How to configure Cron jobs and use crontab to your advantage

How to configure Cron jobs and use crontab to your advantage

Linux crontab – run a command every minute

To run a Unix/Linux crontab command every minute, use this syntax:

I created that entry when I was having a problem with Apache, and needed to run a test every minute of every day to see that it was running properly. All those “*” symbols are what make this command run every minute. Specifically, those first five fields have the following meanings:

I’m assuming some previous knowledge of the crontab syntax in this tutorial, so I won’t discuss this much, but what I’m trying to show here is that in the first field you specify the “Minute” value, in the second field you specify the “Hour”, followed by Day Of Month, then Month, and finally Day Of Week. We’ll see more examples as we go along.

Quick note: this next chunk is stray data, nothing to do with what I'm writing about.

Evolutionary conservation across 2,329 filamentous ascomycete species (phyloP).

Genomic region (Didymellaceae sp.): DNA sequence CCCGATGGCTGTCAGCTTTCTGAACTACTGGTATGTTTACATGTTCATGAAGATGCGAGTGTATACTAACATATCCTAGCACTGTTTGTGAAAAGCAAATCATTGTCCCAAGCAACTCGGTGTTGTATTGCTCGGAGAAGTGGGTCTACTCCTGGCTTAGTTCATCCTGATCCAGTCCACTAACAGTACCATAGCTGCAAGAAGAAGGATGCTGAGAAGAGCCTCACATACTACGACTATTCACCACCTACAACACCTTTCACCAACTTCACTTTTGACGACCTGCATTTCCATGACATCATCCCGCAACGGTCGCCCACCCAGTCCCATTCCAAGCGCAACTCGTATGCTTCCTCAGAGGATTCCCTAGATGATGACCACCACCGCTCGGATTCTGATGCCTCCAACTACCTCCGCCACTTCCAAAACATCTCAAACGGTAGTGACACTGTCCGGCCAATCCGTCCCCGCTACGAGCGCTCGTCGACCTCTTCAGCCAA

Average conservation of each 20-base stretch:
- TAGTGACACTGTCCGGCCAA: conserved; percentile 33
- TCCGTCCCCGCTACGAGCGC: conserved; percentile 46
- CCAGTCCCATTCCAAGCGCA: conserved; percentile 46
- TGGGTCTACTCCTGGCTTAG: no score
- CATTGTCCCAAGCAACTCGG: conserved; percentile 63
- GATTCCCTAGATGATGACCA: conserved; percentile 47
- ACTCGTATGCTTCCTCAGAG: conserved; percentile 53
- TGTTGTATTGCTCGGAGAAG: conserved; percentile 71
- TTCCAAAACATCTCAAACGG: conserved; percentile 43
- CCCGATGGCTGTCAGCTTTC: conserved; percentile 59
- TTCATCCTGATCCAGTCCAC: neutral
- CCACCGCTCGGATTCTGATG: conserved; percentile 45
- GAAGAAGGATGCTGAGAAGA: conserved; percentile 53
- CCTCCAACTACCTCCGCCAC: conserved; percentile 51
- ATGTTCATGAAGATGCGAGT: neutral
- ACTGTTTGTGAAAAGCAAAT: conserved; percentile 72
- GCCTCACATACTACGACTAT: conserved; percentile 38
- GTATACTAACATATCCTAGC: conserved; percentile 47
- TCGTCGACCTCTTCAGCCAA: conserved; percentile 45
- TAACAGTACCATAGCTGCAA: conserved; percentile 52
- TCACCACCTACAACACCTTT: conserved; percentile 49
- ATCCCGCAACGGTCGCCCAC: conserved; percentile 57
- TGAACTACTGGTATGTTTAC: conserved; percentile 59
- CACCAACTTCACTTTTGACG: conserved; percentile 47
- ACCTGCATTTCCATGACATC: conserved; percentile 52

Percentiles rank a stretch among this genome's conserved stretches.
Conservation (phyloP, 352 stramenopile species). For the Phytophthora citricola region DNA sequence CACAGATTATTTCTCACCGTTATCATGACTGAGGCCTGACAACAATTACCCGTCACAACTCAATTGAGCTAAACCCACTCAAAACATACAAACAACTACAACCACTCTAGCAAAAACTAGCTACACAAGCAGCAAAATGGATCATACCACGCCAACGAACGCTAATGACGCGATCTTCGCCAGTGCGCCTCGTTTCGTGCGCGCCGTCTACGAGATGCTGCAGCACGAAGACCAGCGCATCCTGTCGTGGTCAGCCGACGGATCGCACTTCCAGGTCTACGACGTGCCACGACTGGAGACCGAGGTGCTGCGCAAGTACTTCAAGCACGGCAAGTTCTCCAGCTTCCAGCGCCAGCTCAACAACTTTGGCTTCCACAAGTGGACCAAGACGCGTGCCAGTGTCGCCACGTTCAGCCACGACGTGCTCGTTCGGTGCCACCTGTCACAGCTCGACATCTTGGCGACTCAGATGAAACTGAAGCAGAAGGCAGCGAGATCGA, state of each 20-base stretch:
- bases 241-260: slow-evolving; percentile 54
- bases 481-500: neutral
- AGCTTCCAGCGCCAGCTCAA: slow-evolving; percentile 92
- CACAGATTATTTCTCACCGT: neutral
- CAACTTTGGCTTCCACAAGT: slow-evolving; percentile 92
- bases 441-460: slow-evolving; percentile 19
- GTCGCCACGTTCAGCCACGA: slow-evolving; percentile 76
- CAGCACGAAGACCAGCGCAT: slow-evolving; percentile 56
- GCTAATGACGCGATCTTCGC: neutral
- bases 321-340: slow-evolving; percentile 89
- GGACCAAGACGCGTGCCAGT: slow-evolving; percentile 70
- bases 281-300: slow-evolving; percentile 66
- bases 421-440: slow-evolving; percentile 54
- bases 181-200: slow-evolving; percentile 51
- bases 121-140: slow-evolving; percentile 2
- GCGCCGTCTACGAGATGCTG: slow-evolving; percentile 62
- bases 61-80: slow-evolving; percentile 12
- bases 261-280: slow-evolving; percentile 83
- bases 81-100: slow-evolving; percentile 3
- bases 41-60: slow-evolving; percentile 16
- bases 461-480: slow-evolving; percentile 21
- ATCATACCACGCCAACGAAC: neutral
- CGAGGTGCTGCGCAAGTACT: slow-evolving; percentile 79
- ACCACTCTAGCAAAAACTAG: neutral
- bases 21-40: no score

Run a crontab command every hour

To run a Linux/Unix crontab every hour of every day, you use a very similar syntax. Here’s a crontab entry I use to hit the Drupal cron.phppage five minutes after every hour:

Run a crontab entry every day

Here’s a crontab example that shows how to run a command from the cron daemon once every day. In this command I run my backup scripts at 4:30 a.m. every day:

Run a crontab entry every 5 minutes

There are a couple of ways to run a crontab entry every five minutes. First, here’s the brute force way:

That command works just fine, and there’s nothing technically wrong with it. It’s just that the crontab syntax offers a shortcut for this situation. The crontab step syntax lets you use a crontab entry in the following format to run a Unix or Linux command every five minutes:

That’s a nice convenience feature for situations like this. Here’s a nice blurb about the step command syntax from the crontab man page:

Unix and Linux “crontab every” summary

I hope that’s enough examples to help you run your own crontab commands every minute, every 5 minutes, or every day, or every five minutes, etc.